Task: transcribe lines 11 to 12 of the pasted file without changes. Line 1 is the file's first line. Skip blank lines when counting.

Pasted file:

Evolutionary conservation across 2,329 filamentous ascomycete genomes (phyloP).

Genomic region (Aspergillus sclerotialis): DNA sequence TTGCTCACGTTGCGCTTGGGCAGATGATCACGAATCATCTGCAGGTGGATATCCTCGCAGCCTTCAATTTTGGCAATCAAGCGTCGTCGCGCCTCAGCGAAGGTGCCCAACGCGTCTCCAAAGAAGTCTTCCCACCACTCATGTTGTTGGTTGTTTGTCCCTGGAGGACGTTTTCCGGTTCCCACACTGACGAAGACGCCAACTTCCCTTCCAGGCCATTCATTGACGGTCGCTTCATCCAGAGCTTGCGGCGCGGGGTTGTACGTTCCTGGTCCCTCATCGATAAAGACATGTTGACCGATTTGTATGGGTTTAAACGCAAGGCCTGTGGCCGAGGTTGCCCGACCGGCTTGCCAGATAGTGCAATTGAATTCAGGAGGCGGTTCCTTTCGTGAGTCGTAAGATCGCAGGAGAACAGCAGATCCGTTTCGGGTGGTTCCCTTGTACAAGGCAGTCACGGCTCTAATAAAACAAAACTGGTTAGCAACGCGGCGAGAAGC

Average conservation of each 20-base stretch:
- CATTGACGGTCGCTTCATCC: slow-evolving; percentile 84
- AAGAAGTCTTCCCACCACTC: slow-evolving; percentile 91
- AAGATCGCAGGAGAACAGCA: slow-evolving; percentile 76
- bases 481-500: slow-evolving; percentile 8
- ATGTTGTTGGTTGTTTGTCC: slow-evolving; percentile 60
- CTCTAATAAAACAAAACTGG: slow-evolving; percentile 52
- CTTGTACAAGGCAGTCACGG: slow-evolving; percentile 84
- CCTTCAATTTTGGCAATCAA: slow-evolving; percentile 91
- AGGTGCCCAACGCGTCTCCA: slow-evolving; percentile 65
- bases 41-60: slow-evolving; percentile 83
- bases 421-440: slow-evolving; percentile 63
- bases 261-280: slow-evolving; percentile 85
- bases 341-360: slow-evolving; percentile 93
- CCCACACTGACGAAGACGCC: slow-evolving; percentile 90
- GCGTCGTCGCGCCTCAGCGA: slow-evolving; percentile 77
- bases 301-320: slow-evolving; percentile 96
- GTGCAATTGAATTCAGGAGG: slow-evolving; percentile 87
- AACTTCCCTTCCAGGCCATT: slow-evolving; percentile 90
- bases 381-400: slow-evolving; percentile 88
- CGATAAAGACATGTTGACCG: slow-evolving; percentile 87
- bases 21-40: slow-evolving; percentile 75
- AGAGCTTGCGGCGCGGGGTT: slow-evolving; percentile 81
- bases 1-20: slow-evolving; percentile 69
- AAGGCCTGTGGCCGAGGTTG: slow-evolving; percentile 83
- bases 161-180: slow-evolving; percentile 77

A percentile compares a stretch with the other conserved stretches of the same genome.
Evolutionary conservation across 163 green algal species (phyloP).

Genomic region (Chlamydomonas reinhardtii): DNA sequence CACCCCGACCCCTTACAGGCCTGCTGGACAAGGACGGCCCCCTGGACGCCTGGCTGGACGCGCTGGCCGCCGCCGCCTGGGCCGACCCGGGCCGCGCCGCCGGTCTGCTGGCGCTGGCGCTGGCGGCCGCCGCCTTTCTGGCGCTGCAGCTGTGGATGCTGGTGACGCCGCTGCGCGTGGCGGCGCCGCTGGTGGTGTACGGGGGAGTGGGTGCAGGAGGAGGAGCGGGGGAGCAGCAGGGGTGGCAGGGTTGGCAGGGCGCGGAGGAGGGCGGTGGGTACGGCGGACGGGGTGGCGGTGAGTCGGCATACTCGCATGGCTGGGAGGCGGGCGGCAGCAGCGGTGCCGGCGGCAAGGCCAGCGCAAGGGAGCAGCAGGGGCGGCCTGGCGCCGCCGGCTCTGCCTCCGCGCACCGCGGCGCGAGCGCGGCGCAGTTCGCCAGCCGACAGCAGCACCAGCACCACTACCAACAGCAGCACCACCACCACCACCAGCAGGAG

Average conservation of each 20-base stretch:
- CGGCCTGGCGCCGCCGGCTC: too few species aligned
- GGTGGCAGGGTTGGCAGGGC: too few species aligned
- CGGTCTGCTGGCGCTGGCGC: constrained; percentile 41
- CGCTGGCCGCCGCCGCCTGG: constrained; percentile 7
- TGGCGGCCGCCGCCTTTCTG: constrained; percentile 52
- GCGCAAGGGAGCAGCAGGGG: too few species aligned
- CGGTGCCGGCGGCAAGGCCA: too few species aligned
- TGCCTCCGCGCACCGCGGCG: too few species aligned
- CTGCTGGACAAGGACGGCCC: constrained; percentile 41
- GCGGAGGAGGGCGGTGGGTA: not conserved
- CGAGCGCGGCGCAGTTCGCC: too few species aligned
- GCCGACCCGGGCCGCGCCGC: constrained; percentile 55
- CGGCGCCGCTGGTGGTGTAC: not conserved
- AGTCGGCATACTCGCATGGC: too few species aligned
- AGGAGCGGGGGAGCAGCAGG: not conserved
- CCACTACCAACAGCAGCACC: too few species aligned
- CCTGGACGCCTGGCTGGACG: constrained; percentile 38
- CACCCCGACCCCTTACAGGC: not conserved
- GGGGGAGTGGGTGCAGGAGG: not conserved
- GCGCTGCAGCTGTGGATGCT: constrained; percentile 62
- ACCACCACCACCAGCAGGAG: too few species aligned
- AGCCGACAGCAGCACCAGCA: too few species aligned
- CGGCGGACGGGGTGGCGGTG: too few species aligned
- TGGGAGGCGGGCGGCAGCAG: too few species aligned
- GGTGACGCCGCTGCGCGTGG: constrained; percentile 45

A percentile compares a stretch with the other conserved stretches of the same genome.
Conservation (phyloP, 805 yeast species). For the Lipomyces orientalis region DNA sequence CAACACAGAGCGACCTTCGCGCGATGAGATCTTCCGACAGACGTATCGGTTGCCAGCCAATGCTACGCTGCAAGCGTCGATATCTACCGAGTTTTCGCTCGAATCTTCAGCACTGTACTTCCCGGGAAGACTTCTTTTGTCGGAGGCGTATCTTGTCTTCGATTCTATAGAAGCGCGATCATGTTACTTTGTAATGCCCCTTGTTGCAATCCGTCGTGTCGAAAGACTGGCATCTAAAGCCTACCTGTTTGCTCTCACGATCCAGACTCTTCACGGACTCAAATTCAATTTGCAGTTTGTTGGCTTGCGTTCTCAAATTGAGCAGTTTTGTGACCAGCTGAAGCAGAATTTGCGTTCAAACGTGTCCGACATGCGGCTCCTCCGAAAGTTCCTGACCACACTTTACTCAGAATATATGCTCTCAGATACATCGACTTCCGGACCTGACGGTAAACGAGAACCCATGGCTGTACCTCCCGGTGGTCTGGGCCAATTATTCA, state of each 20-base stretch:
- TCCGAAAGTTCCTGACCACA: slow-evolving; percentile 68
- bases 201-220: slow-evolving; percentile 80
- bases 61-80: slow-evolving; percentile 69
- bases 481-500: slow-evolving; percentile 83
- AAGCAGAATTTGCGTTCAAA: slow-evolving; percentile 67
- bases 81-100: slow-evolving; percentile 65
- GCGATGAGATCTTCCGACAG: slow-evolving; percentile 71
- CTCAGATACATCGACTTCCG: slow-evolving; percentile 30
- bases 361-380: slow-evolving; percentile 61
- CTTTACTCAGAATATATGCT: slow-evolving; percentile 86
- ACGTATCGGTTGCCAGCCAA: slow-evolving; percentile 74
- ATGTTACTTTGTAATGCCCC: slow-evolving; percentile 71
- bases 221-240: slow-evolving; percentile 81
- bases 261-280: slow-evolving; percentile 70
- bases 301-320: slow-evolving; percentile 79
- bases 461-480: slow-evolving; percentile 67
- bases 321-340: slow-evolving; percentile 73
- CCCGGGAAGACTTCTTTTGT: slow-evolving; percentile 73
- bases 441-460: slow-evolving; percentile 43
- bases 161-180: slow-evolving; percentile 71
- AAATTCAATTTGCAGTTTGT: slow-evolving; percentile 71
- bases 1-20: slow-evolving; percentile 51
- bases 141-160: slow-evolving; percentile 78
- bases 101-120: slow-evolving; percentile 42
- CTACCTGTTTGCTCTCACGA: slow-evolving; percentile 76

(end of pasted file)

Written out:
- CCTTCAATTTTGGCAATCAA: slow-evolving; percentile 91
- AGGTGCCCAACGCGTCTCCA: slow-evolving; percentile 65